A Records Management Officer shall be designated by the Superintendent, subject to the approval of and appointment by the Board of Education.  The Records Management Officer shall coordinate the development of and oversee a program for the orderly and efficient management of records, including the legal disposition or destruction of obsolete records, and shall be given the authority and responsibility to work with other local officials at all levels in the development and maintenance of the records management program.

In addition, a Records Advisory Board may be created to assist in establishing and supporting the records management program.  The District’s legal counsel, the fiscal officer, and the Superintendent/designee may comprise the Advisory Board.

Retention and Disposition of Records

The Superintendent shall retain records for such a period and dispose of them in the manner described in Records Retention and Disposition Schedule ED-1, established pursuant to Part 185, Title VIII of the Official Compilation of Codes, Rules and Regulations of the State of New York and Article 57-A of the Arts and Cultural Affairs Law.

Special Approvals for Disposition of Records Not Included in Schedule/Records Damaged by Natural or Manmade Disasters

Records not listed on a records retention and disposition schedule shall not be disposed of without the approval of the Commissioner of Education.

Records that have been damaged by natural or manmade disaster and constitute a human health or safety risk also require the Commissioner’s prior approval before disposition.

Replacing Original Records with Electronic Images

Digital images of public records may be stored on electronic media, and such electronic records may replace paper originals or micrographic copies of these records. To ensure accessibility and intelligibility for the life of these records, the School District shall follow the procedures prescribed by the Commissioner of Education.

Retention and Preservation of Electronic Records

The District shall ensure that records retention requirements are incorporated into any plan and process for design, redesign, or substantial enhancement of an information system that stores electronic records.

Arts and Cultural Affairs Law Section 57.19

8 New York Code of Rules and Regulations (NYCRR) Section 185

Adopted: 11/16/05
Amended: 12/10/08
03/17/10

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Policy 5672 Information Security Breach and Notification

The School District values the protection of private information of individuals in accordance with applicable law and regulations. Further, the District is required to notify affected individuals when there has been or is reasonably believed to have been a compromise of the individual’s private information in compliance with the Information Security Breach and Notification Act and Board policy.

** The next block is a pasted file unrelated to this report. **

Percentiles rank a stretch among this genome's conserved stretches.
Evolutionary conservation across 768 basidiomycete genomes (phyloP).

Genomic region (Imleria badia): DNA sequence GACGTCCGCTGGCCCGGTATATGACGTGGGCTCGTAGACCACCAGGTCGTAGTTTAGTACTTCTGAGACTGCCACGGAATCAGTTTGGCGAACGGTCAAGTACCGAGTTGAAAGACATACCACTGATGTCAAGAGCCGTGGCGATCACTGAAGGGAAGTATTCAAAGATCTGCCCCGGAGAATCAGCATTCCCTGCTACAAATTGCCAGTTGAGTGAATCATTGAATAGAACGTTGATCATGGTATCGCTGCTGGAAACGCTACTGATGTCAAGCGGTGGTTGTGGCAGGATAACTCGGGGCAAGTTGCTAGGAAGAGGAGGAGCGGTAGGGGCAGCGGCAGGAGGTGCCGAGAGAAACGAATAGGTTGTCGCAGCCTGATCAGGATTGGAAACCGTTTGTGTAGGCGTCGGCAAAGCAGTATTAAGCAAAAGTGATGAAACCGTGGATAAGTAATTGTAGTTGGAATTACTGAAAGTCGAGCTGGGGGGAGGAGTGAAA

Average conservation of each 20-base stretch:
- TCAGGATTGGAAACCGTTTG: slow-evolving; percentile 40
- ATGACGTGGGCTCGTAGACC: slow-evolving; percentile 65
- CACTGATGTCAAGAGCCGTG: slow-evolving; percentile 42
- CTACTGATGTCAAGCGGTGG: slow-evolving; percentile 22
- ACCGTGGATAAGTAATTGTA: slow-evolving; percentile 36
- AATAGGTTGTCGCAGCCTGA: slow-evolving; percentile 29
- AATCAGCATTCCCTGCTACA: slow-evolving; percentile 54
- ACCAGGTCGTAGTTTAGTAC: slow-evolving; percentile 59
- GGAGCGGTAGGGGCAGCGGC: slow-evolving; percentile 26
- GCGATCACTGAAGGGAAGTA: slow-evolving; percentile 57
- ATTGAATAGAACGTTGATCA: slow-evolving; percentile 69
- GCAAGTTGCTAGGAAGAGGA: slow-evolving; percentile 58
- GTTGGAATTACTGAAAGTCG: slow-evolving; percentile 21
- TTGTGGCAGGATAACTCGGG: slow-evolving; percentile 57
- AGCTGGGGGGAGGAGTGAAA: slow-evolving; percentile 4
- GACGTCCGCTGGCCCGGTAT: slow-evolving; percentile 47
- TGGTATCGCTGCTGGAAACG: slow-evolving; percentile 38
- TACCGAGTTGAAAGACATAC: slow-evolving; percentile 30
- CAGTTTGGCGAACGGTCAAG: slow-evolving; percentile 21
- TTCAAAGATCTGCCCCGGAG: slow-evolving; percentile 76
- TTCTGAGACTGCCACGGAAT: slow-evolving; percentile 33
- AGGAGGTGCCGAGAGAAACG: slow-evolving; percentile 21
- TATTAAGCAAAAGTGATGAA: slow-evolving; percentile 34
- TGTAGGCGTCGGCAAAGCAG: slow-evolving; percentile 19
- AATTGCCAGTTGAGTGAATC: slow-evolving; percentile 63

1. “Private information” shall mean **personal information in combination with any one or more of the following data elements, when either the personal information or the data element is not encrypted or encrypted with an encryption key that has also been acquired:
    1. Social security number;
    2. Driver’s license number or non-driver identification card number; or
    3. Account number, credit or debit card number, in combination with any required security code, access code, or password which would permit access to an individual’s financial account.
      “Private information” does not include publicly available information that is lawfully made available to the general public from federal, state or local government records.
      **”Personal information” shall mean any information concerning a person which, because of name, number, symbol, mark or other identifier, can be used to identify that person.
  2. “Breach of the security of the system,” shall mean unauthorized acquisition or acquisition without valid authorization of computerized data which compromises the security, confidentiality, or integrity of personal information maintained by the District.  Good faith acquisition of personal information by an employee or agent of the District for the purposes of the District is not a breach of security of the system, provided that private information is not used or subject to unauthorized disclosure.

Examples of Determining Factors